Prime Time: How does an owner-operator win $25,000?


It helps if you’ve shown the discipline to lose weight and quit smoking, and the willingness to rally people to support a worthy cause, as Thomas Miller has. Having served on America’s Road Team and winning dozens of awards doesn’t hurt, either, when you’re being considered for Owner-Operator of the Year.


Prime Inc. contractor Thomas Miller received an expenses-paid trip in March to the Gaylord Palms Resort near Orlando, Fla. The Truckload Carriers Association, at its annual meeting there, named him 2014 Owner-Operator of the Year. The honor’s $25,000 award, along with a $25,000 award for Company Driver of the Year Gary Teel, was made possible by sponsors Love’s Travel Stops and Cummins.


Miller, 44, became an owner-operator in 1999. He owned two Freightliners and a Peterbilt 387 before buying this 2014 Kenworth T680, with which he pulls a reefer to all 48 states. He started driving in 1994, delivering dairy products regionally. After a brief stint with another carrier, he joined Prime in 1999. Miller says he usually clears about $80,000 a year after expenses and taxes.


Miller and his wife, Misty, have two daughters: Kylie, standing between her parents, and Mackenzie. In addition to taking his daughters on motorcycle rides with other families, Miller has helped with or attended his daughters’ activities, including softball games, cheerleading competitions and church youth group.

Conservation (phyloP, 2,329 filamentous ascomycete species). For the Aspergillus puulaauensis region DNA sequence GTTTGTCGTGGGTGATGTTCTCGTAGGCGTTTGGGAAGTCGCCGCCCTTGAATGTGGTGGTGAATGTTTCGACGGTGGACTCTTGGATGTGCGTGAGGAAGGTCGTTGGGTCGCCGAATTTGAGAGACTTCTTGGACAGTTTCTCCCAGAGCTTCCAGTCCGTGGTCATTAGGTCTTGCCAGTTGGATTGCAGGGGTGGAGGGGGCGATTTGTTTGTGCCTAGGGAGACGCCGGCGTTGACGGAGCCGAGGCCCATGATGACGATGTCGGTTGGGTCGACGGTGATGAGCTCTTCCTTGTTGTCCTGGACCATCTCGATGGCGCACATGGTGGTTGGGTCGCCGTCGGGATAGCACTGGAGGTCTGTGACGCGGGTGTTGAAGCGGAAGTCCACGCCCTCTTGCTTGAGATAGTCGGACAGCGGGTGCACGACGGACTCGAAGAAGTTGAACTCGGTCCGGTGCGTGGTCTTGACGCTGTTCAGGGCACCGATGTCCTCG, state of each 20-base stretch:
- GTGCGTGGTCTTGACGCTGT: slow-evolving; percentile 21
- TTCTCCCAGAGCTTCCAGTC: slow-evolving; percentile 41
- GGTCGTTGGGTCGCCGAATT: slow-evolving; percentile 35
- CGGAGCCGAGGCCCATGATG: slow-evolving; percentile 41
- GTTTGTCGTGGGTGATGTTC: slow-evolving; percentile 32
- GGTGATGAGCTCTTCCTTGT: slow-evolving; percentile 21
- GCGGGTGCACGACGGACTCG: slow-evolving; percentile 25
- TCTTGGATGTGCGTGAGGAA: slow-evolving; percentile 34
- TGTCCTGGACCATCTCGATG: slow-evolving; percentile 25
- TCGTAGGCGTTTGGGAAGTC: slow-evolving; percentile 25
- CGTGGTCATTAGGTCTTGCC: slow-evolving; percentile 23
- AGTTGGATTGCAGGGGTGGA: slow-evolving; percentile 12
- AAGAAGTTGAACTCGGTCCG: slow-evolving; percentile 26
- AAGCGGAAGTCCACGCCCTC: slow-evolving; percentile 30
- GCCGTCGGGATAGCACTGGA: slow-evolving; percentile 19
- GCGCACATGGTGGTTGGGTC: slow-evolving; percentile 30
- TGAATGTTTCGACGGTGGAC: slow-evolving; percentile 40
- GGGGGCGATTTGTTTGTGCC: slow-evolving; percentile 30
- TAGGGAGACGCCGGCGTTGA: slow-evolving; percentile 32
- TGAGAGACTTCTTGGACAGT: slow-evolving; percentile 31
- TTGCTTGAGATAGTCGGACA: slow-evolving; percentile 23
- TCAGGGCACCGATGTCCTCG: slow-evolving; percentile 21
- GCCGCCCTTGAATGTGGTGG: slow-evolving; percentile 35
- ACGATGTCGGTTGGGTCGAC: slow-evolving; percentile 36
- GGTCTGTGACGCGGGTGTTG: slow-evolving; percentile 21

Miller credits daughter Mackenzie, left, and her friend, Alexis Scroggin, for the idea of a motorcycle ride fund-raiser to raise money for childhood cancer patient Sam Biggs, a second cousin of Miller’s. This photo was in the Millers’ hometown of Bunker Hill, Ill., where the first Ride for Sam was held.


Miller and Mackenzie organized a second ride in conjunction with a company picnic at Prime Inc.’s headquarters in Springfield, Mo. The two events brought in about $1,400 for Sam. He’s since passed away, but Miller and others plan to continue the rides to raise money for the family and let them donate to a cancer charity of their choice. This year’s ride will be June 6 in Springfield. Mackenzie and Alexis “deserve all the credit in the world” for launching the rides, Miller says.


Former Prime Inc. driver Siphiwe Baleka heads the company Driver Health and Wellness program that helped Miller lose 30 pounds two years ago and, in turn, motivated him to stop smoking. Baleka was a competitive swimmer at Yale University, then gave it up while traveling the world for 18 years. After that, he began driving for Prime, where he noticed how his job negatively affected his health. He began to train for a triathalon by changing his diet and doing exercises in and around the truck, eventually producing CDs of his fitness program. Prime learned about his accomplishments and hired Baleka full-time as a health coach.

This video profile of Miller was shown at the Truckload Carriers Association banquet, where he was named 2014 Owner-Operator of the Year. In it, Miller talks about the favorite part of his job: going home. “It’s meeting my wife at the door, just getting a simple hug, and having a conversation with her in person instead of over the phone.”